Weekly column by fitness experts Adam Wright and Jacqui Watson for the Waterford News & Star, in association with Kingfisher Fitness Club
PROTEIN’S role in fat loss is that in order to lose fat, not just weight, we must get into a long term negative energy balance (less calories consumed than needed) and convince our bodies to maintain muscle mass by using it regularly (strength training) and consuming enough protein to sustain muscle mass.
In simple terms: your muscles are made of protein, if we don’t eat enough protein to sustain them we risk losing them. And even though some people might think they don’t care, they just want the number on the scales to go down, losing muscle is rarely going to be good for a person’s health long term.
How much protein should you consume per day? Research suggests somewhere between 1.6g and 2.4g per kg of bodyweight. However, in over a decade of training groups and individuals I have never met someone that consumed anywhere near enough protein accidentally. People are either already concentrating on getting enough or are way below and a simplified target, like 100-150g per day regardless of bodyweight, will likely be a marked improvement.
Protein can be easily found in meat, fish, eggs, dairy and legumes. You do not have to use protein supplements although they can be a useful way to increase intake.
It’s worth noting that 100g of chicken breast meat does not contain 100g of protein. It’s actually closer to 30g. Similar percentages exist for the other sources listed above. When you consider many people do not consume high protein breakfasts, minimal protein at lunch and most snacks are carbohydrate based it’s easy to see how a single chicken breast at dinner makes hitting the above targets very unlikely.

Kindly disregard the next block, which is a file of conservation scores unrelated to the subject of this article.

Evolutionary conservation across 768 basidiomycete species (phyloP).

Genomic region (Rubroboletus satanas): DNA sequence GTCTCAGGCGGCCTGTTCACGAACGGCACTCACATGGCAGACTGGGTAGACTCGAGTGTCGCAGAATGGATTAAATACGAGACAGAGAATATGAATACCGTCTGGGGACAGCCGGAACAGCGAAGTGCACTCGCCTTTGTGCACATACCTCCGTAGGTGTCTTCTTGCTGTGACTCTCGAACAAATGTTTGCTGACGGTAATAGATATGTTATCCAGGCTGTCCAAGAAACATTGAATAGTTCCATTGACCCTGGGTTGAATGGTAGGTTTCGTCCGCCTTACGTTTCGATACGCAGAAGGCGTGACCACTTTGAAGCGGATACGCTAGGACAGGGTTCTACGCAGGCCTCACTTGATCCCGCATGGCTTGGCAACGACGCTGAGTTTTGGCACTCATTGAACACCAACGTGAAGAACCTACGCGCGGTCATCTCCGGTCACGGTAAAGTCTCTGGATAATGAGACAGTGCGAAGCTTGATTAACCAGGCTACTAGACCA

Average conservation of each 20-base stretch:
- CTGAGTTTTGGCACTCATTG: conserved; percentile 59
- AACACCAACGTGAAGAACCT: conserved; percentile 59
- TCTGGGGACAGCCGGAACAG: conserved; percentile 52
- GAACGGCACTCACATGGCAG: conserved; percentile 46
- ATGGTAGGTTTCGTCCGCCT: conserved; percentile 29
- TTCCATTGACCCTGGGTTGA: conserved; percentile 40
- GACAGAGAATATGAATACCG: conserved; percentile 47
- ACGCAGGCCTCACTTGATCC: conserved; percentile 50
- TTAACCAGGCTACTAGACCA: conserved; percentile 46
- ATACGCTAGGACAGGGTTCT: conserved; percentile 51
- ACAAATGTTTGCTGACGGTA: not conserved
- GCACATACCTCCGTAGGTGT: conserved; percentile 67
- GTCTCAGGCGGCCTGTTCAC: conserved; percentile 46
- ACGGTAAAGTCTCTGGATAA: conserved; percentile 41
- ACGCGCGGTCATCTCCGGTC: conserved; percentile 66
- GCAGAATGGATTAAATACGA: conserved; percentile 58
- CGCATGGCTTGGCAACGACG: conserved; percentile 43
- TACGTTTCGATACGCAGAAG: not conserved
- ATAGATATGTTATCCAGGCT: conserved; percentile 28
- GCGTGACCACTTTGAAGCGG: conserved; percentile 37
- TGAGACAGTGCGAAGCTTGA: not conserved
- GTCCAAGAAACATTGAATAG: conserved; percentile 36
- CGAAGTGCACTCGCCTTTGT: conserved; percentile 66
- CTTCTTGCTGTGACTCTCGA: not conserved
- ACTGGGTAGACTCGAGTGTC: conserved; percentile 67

What about carbs?
High carb foods include bread (including cakes, biscuits and pastries), rice, potatoes (including sweet potatoes and foods made from potatoes, like crisps), pasta (including noodles), sweets and most drinks that contain calories (including alcoholic beverages).
Carbs are not fattening. Consuming more calories than you need is fattening. They get a bad name though because most people don’t over consume calories from protein or fat.
Most traditional snacks and treats are heavy on carbs and many people also treat carbs as the base of their main meals (instead of as a side).
So if a person enjoys regular snacks and treats and consumes more than a minimal serving of carbs at main meals it wouldn’t be hard to see how they could blow past their carb requirements and gain or maintain fat they don’t want.
This is often where a person who wants to lose fat will decide to cut them out completely. This isn’t necessary and can have side effects like reduced performance during exercise (carbs are fuel), making it awkward to socialise and carbs are delicious!
Strategies to help manage carb intake
If a person feels carbs might be a problem for them here are some strategies they could consider before attempting to remove them completely from their diets.
If a person regularly snacks on high carb foods then adjusting snacking to be fruit or vegetable based (carrot sticks, sweet peas) would likely reduce overall calorie intake.
If a person really doesn’t want to let go of their snacks then reducing carbs at main meals could help balance things out. Base meals on large portions of protein and veg and include high carb foods as a small side or not at all.
If a person consumes a lot of soft drinks or fruit juice or regularly enjoys alcoholic beverages there may be some calories from carbs that are going unnoticed. Switch to zero calorie versions of soft drinks. Be aware fruit juice contains quite high numbers of calories. And alcoholic beverages contain calories from alcohol and usually from carbs too.
Get more exercise. Weight management is based on calories in vs calories out. If a person goes from getting little or no exercise to regular exercise and activity then “calories out” go up so they won’t have to reduce “calories in” as much/ at all.